Habitat: They usually build their webs near the ground in dark and undisturbed areas, normally in small holes made by animals, construction openings or woodpiles. Indoor webs can also be found in dark and undisturbed areas like under desks, furniture, and basements.
Threat: The female bites are the dangerous ones. The male bits are rarely fatal or even produce serious complications. Many bites happen as a defensive bite due to being unintentionally touched or squeezed.
Also Known: Brown Button Spider, Grey Widow, Brown Black Widow, House Button Spider, or Geometric Button Spider.
Body: Slightly smaller and generally lighter in color than the black widow. The color can range from tan to dark brown to black, may have shades of grey involved. They have vivid orange or a yellowish hourglass shape on their abdomen. They also have black and white patterns on the side of the abdomen and stripes on their legs.
Habitat: They usually build their webs in secluded, protected sites around our homes and sometimes near our presence. They like man-made structures and even vegetation.
Threat: There bites are usually much less dangerous than the Black Widow. They are non-aggressive and will retreat when disturbed unless pressed against skin which is when most bites happen.
Body: They are light brown to reddish brown in color and their bodies are flat and oval with no hind wings.
Habitat: They are usually found in warm homes, especially near or in beds and other sleep areas.
Threat: They are a parasitic insect that exclusively feeds on blood. They can normally feed without being noticed. They have pierce-sucking mouth parts that they use to pierce though the skin and inject saliva which has an anticoagulant in it while sucking the blood from the host.
Symptoms: irritating skin rashes, psychological effects, and allergic reaction.
Body: They are usually brown and very tiny. Their bodies are flattened sideways and can jump.
Habitat: Some places you will find them on animals, humans and carpet.
Threat: They feed on blood on animals and humans. They can spread certain diseases with their bite.
Symptoms: Itching that may last for a few weeks, allergic reaction, may cause animals to be anemic.
Did You Know: Adult fleas only compromise about 5% of the total flea population. The rest is made up of eggs, larvae or pupae. If you happen to see one flea, there could be more than 100 offspring or adults nearby!
Body: They are silvery light grey in color, they have two long antennae on their head and three tail-like appendages on their abdomen.
Habitat: They prefer damp warm places. They can be found in places like attics, bathrooms, kitchens, laundry rooms,basements, cellars and even in old books just name a few.
Threat: Silverfish are not harmful to humans, however they can do a lot of damage to property due to their eating habits. They feed on book bindings, paper, sugar, coffee, carpet, clothing, human dandruff, photos, tapestries, linen, silk, cotton synthetic fibers and even household dust (not going to complain about that last one).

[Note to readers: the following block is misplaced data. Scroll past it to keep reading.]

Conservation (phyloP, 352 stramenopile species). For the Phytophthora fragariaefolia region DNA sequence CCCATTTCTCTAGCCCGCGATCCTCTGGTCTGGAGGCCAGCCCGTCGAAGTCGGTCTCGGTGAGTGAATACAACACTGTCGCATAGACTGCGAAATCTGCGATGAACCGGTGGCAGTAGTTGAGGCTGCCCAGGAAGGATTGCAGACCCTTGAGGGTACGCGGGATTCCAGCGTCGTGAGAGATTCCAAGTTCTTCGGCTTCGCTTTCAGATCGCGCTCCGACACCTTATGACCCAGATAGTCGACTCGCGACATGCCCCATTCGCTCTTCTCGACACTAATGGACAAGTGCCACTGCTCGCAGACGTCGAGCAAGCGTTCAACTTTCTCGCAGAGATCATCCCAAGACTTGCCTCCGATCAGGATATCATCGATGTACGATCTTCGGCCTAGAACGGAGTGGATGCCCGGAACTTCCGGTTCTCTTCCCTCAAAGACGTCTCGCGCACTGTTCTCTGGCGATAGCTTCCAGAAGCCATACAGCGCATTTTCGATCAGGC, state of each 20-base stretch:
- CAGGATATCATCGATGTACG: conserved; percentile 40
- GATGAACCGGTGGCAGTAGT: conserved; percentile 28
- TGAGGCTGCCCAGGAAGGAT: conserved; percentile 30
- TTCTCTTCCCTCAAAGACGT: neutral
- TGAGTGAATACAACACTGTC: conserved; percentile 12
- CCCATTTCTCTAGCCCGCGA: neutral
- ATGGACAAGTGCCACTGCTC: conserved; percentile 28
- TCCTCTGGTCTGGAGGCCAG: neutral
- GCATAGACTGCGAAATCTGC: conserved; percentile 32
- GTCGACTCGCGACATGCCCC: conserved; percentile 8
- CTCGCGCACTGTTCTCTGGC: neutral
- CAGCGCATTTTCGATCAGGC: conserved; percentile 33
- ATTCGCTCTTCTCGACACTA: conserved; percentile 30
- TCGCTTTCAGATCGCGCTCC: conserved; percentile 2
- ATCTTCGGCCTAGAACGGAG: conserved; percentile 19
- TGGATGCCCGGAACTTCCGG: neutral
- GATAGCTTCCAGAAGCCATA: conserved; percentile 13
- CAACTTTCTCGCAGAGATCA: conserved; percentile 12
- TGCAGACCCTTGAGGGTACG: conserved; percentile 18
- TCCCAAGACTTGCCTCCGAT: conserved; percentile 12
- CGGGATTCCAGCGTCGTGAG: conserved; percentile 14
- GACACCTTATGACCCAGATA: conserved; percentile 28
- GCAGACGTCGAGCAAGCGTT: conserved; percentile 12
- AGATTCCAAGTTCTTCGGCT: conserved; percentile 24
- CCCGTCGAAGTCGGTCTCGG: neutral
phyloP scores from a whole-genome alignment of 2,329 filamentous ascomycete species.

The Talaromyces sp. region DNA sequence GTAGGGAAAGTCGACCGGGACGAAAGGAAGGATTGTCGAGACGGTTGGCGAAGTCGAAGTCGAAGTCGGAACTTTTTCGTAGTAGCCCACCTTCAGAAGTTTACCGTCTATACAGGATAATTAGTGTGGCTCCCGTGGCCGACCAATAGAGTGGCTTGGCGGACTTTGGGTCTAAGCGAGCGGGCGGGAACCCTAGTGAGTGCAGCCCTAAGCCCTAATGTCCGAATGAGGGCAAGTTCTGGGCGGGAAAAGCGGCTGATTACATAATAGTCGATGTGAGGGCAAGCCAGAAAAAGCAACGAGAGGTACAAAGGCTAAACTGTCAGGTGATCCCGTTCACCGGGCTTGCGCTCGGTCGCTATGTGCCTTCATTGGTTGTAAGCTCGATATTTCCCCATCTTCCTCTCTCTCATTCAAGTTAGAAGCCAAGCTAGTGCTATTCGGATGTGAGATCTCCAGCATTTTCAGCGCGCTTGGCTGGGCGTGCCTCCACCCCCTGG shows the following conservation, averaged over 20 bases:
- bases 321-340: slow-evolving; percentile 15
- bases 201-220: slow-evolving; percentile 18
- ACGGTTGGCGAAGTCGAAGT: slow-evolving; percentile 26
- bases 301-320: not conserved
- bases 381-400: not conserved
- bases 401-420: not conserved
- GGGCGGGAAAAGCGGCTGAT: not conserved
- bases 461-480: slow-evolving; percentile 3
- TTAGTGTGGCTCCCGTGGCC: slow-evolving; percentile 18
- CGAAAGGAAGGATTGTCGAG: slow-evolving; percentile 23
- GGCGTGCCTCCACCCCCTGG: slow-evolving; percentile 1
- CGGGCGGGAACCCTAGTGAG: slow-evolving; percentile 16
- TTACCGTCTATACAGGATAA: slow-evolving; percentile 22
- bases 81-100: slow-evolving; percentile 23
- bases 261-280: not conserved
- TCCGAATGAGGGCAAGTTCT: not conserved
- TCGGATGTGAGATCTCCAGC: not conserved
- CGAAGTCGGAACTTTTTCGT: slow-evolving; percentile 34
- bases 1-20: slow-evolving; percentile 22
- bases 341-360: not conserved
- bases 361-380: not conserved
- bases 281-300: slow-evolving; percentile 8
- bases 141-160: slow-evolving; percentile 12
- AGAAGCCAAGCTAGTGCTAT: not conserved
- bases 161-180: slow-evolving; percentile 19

Body: They are flattened with an elongated body and are characterized by the pair of forceps-like pincers on their abdomen.
Habitat: They are nocturnal and live in damp, shady places. They can be found inside your home in places like your basement of bathroom.
Threat: Earwigs feed on insects like aphids and army worms but they will also feed on your plants and garden.
Did You Know: Earwigs do not bite or sting people. The pincers are used to catch prey and to defend themselves. Sure if you mess with them they might pinch you but, the odds of it hurting or even breaking skin is slim. And no they have no desire to crawl into your ear while you sleep and lay eggs.
Also Know: Black rat, ship rat or house rat.
Body: Medium sized (slightly smaller than the Norway rat), black to light brown in color with a scraggly coat of fur.
Habitat: They prefer to live in upper floors and on roofs of buildings. They are commonly found in wall cavaties and false ceilings. They are active year round and mate up to 4 times a year with an average litter size of 8.
Threat: They are destructive to crops, fruit trees, grains and other food sources. The fleas and parasites that live and feed on these rats also carry a number of diseases.
Also Known: Brown rat, common rat, street rat, sewer rat, Hanover rat, Norwegian rat, Parisian rat, water rat or wharf rat.
Body: One of the largest rats with coarse fur sandy brown to dark grey in color.
Habitat: These rats are nocturnal they live in basements or hole foundations. they are very good excavators, often digging extensive burrow systems. They are great swimmers both on the surface as well as underwater.
Threat: These rats cause millions of dollars of damage to crops and buildings each year by burrowing under buildings and walkways, gnawing through electrical wires, pipes and chewing through walls. They eat and contaminate crops and seeds. They also have been vectors of diseases like typhus, spotted fever, salmonella food poisoning, infectious jaundice and other diseases.
Did You Know: Females can produce up to 5 litters a year with a litter size of up to 14. The young reach sexual maturity in about 5 weeks. Under the right conditions a population could grow from 2 to somewhere around 15,000 in just one year!
Body: Small body with small rounded ears, pointed snout and a long nearly hairless tail.
Habitat: Mice are highly adaptable therefore they can inhabit diverse areas.
Threat: These mice can cause damage to your home or structure by chewing through your drywall, gnawing on your furniture, chewing through boxes, contaminating food or crops, chewing through electrical wiring,They are also connected to the spread of salmonella, rickettsial pox and tularemia.
Body: Grey or tawny brown in color with a white underbelly and whits feet and a short tail covered with fine hairs.
Habitat: These mice are most often found in rural areas and outside of the home rather than in them.
Threat: Deer mice can carry viruses and bacteria that cause diseases like Hantavirus Pulmonary Syndrome and Lyme disease.
Did You Know: A white footed mouse and a deer mouse are so closely identical that it takes a keen eye to tell them a